Symptoms associated with circadian rhythm disorder

  • Slumbering

  • Too-early waking and inability to fall back asleep

  • Unrefreshed by sleep

  • Daytime vigor

 

Other common symptoms associated with circadian rhythm disorder include:

  • Unfocused

  • Cognitive impairment

  • Disorganized

  • Headaches

  • Constipation

  • CRD Causes

 

Some causes of circadian rhythm disorders:

  • Work shifts

  • Pregnancy

  • Timezones

  • Medications

  • Routine changes like staying up late or sleeping in

  • Alzheimer's and Parkinson's

  • Depression

  • Menopause

 

Treatment options for circadian rhythm disorder:

The goal of treating circadian rhythm disorders is to realign your sleep-wake cycle with the external time zone. The diagnosis and severity of your circadian rhythm disorder will determine the course of treatment. Adjustments to one's way of life, exposure to bright light, and melatonin are the most frequently used treatments. Your healthcare provider may advise you to try a few different approaches.

 

Adapting to a healthier way of life to combat circadian rhythm disorder

  • Your doctor may advise you to establish a daily routine with specific daytime activities and nighttime routine activities to help reset your sleep-wake cycle. This may be useful in the treatment of disorders of the circadian rhythm.

  • If you work shifts or sleep at odd hours, it is essential to stick to a regular eating and sleeping schedule.

  • Establish a nightly ritual of retiring to bed. Try to find a cool, dark, quiet place to sleep and establish a nighttime routine that helps you wind down and reduces stress. Combining them with set bedtimes and wake times may sleep more soundly and for longer periods.

  • Stay awake in the afternoon and stay away from naps during the day. However, a quick rest before starting a shift can be helpful for shift workers.

  • Perform a regular physical activity. Regular exercise is good for your health, but it's best to schedule it during the day, when you're more likely to feel energized, rather than right before bed, when you might find it harder to drift off.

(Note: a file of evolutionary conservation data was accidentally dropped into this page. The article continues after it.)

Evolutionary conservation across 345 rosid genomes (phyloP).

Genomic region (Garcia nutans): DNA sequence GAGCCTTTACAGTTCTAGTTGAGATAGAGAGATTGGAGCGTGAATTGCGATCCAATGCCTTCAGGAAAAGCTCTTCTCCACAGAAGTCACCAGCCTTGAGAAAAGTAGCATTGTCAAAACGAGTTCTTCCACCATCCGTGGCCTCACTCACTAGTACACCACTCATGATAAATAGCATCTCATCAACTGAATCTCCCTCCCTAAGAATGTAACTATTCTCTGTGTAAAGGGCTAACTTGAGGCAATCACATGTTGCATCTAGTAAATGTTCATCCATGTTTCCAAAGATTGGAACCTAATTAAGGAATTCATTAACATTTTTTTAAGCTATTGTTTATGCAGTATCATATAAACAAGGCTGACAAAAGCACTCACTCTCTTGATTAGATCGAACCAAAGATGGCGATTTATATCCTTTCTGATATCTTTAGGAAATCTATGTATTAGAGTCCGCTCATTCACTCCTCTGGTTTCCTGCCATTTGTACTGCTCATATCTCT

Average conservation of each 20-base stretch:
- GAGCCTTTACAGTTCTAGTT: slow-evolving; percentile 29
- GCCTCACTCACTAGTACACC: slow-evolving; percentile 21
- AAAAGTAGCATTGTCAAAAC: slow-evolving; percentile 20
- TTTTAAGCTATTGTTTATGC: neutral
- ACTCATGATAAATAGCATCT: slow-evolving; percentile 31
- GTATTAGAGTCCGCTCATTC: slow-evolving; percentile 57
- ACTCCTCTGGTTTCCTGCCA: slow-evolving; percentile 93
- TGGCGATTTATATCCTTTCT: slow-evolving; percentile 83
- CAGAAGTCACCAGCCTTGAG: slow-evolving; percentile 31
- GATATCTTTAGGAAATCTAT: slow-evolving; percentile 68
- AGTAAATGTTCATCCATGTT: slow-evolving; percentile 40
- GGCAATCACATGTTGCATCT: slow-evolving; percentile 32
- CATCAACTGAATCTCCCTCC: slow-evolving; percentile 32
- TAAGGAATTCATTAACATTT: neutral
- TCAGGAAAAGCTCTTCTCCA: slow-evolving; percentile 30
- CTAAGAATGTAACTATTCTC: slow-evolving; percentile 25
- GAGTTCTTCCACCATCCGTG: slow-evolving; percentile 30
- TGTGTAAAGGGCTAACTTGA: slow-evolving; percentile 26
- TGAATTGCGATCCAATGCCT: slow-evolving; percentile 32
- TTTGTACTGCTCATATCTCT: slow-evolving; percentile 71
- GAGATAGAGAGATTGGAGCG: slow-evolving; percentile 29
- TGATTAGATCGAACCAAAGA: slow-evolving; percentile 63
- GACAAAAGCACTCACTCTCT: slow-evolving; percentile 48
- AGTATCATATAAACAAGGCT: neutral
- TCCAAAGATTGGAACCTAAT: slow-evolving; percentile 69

• Avoid consuming stimulants like coffee, alcohol, or nicotine as well as certain medications right before bed.

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  • Keep your light exposure in check. Light is nature's most potent cue for resetting your circadian rhythm. Perhaps you would benefit from less time spent in front of the TV or using other electronic devices after dark and more time outside in the sunshine during the day. Reduced melatonin production from exposure to artificial light has been linked to insomnia. Dim the light from your electronic devices with the help of light-blocking glasses, screen filters, or smartphone apps. The effects of a circadian rhythm disorder may be mitigated by exposure to dim light for a time before bed. When working shifts, it may be helpful to wear sunglasses that filter out bright sunlight.

 

Use of Light for Medical Purposes

Certain disruptions of the circadian rhythm can be helped by light therapy, which your doctor may recommend. In this method, you schedule regular sessions in front of a light box that simulates natural sunlight. Visors and glasses with minimal glare could be useful as well. The production of melatonin can be modulated through light therapy to realign one's sleep-wake cycle.